Eros Lounge is known as neither a late-night hook-up spot nor a sweaty danceteria where the muscled and shirtless reign as demigods. Which, in Miami's too often homogenous gay scene, can be more than a welcome relief. One of the few homo-inclined watering holes in the city of Miami proper, Eros hosts a regular bevy of events — bingo nights, karaoke, drag shows, reality-TV viewing parties, Monday-night LGBT film screenings — and even gets a bit naughty on Friday with go-go boys. But Eros hasn't forgotten the ladies, and once a month it hosts one of Miami's few lesbian nights. Or if you want to keep things simple, pop into the two-for-one happy hour seven days a week from 5 to 9 p.m. Perhaps the best feature of Eros, though, is the fact that it tends to attract a more local crowd. Which means that cute dude eyeing you across the bar is a lot less likely to break your heart by having to catch a flight back to Stockholm in the morning. A happy hour, tons of fun weekly events, and a local crowd: Really, what else could you ask for in a bar?

Sports Grill
Courtesy of Sports Grill

Sports, wings, and beer are a better threesome than the Stooges, the Musketeers, and the Kardashian sisters combined. And those three key elements are what Sports Grill, a well-worn bar tucked away in a South Miami strip mall, does best. When the Heat plays, the crowd lights up like a South Beach sunrise. Craft beers are aplenty, and good thing, because any Marlins loss is easier to take with a 7 percent ABV IPA in hand. Luckily, Sports Grill has a myriad of choices, from Terrapin Hopsecutioner to Sixpoint Apollo. But you can always score a Bud Light pitcher too if you're into that sort of thing. If it's wings you want, crisp, juicy chicken parts come in a variety of flavors, from the tongue-torching Miami Heats to the special grilled — arguably the city's best. That's the kind of combo that makes Sunday afternoons bearable, even with Monday right around the corner. And let's face it, the clever name choice makes this place an obvious pick. Well played, Sports Grill.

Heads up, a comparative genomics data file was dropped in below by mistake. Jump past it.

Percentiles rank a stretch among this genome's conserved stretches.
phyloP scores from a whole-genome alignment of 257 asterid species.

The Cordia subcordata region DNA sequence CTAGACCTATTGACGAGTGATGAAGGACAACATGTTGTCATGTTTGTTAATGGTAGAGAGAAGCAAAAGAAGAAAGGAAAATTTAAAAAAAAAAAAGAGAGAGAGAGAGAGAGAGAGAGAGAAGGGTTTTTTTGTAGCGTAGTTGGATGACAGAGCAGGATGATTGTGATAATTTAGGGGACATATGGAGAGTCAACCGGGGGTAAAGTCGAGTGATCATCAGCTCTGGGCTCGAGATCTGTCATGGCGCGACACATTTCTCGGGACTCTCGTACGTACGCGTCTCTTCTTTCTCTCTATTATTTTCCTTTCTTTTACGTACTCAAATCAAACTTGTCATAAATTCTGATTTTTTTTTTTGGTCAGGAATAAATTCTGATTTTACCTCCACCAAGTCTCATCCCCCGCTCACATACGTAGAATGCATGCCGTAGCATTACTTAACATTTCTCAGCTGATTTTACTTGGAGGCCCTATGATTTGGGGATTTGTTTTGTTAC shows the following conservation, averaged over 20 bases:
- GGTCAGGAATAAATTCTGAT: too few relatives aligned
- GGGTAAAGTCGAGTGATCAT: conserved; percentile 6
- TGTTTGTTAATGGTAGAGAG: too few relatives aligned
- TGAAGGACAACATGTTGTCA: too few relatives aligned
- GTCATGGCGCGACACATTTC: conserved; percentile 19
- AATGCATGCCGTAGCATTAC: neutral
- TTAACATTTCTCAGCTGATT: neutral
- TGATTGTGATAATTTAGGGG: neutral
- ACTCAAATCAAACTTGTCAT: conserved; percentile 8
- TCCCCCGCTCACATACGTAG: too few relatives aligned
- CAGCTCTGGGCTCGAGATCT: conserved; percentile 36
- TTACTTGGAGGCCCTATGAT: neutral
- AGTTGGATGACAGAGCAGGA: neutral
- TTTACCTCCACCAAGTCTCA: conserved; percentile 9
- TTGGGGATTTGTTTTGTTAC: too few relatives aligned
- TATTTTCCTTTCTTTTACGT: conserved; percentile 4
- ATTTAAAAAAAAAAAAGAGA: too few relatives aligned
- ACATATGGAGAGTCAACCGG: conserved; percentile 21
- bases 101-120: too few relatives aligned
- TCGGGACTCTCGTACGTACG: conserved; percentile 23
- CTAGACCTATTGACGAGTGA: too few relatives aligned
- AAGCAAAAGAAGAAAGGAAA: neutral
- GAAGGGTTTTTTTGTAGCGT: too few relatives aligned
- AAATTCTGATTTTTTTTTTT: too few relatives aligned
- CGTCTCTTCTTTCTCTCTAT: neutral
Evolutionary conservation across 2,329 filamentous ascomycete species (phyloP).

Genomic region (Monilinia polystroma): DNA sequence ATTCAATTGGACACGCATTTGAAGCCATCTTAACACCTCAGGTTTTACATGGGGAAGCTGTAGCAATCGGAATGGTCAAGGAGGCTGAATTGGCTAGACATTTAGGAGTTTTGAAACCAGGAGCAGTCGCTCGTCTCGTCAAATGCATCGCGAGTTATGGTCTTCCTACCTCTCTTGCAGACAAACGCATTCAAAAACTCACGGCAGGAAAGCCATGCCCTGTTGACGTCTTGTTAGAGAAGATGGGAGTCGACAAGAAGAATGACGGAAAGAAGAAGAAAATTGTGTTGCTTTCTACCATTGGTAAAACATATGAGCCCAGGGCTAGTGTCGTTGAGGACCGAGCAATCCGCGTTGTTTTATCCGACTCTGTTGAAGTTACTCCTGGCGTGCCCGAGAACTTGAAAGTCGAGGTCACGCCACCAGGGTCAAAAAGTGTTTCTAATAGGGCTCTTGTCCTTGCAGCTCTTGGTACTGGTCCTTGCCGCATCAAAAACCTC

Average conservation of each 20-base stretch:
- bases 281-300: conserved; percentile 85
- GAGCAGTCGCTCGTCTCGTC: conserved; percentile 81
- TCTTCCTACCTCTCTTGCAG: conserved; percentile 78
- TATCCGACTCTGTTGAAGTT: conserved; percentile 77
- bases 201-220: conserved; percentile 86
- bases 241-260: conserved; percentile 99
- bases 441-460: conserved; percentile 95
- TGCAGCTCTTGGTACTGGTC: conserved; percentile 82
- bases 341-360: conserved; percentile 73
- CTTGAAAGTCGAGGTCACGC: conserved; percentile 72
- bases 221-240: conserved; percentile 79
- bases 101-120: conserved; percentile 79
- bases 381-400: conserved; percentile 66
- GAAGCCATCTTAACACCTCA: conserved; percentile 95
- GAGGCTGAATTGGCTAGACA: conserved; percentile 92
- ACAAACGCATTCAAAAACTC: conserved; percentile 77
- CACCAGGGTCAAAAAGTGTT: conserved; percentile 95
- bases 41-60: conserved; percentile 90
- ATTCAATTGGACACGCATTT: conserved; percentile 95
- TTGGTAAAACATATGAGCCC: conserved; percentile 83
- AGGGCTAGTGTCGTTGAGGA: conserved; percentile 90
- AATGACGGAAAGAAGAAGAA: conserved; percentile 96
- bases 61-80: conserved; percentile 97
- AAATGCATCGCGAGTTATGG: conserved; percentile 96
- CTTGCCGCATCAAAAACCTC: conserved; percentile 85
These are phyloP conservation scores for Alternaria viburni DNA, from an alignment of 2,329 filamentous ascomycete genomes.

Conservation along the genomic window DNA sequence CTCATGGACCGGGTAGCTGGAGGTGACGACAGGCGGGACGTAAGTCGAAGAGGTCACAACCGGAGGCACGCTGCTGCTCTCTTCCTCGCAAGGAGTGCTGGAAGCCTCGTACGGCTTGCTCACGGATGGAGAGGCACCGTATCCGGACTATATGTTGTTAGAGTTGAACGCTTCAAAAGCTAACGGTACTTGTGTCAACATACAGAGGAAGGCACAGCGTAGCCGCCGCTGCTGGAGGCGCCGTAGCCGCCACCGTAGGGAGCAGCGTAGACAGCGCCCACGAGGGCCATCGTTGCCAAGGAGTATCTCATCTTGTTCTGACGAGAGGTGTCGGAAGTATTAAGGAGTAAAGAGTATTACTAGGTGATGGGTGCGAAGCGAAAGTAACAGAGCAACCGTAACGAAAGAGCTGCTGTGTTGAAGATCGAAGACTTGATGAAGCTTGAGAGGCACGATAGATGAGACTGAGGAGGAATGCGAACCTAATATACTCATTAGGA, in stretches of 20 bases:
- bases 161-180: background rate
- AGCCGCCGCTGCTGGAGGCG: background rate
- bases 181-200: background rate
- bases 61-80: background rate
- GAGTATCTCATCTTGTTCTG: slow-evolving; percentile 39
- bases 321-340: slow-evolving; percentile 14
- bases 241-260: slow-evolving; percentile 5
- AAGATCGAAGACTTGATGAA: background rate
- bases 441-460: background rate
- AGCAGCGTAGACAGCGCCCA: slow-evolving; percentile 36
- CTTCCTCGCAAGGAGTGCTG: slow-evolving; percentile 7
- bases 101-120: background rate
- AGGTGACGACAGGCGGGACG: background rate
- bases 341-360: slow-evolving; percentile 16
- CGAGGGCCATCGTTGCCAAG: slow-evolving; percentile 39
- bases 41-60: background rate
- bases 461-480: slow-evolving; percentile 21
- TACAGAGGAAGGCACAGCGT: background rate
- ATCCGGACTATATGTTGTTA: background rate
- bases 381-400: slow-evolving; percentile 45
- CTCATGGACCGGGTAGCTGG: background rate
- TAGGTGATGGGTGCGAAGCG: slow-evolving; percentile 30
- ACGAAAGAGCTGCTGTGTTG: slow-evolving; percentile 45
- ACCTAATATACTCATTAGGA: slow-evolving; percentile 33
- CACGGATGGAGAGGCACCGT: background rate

The Regent Cocktail Club
Photo courtesy of the Regent Cocktail Club

When the Broken Shaker opened in 2011, the craft-cocktail mecca brought a new, much-needed wave of bars to Miami. Venues peddling overpriced, overhyped neon-blue slushy drinks with cheap vodka are a dying breed. And taking its place are savvy, classy, and smart watering holes. If the Broken Shaker began the movement, the Gale Hotel's Regent Cocktail Club is pushing the next step. The 1940s-era décor makes the place seem like a speakeasy in the middle of tourist-ridden South Beach. Dim lights, antiqued furniture, old champagne glasses, and a cocktail menu fit for Frank Sinatra are all part of its perks. Unlike the clichéd fluorescent SoBe slushies, Regent's concoctions make the old new again. Classic drinks include sazeracs, original daiquiris, old-fashioneds, sidecars, French 75s, Manhattans, pisco sours, mai tais, and mint juleps. This type of menu is rare these days, and with some of Miami's finest mixologists — Julio Cabrera, Angelo Viera, and Danny Valdez — at the helm, the experience here is far from SoBe ordinary. In short, the Regent does what every neo-bar in town has been trying to do for the past five years: make the past hip again.

The Hoxton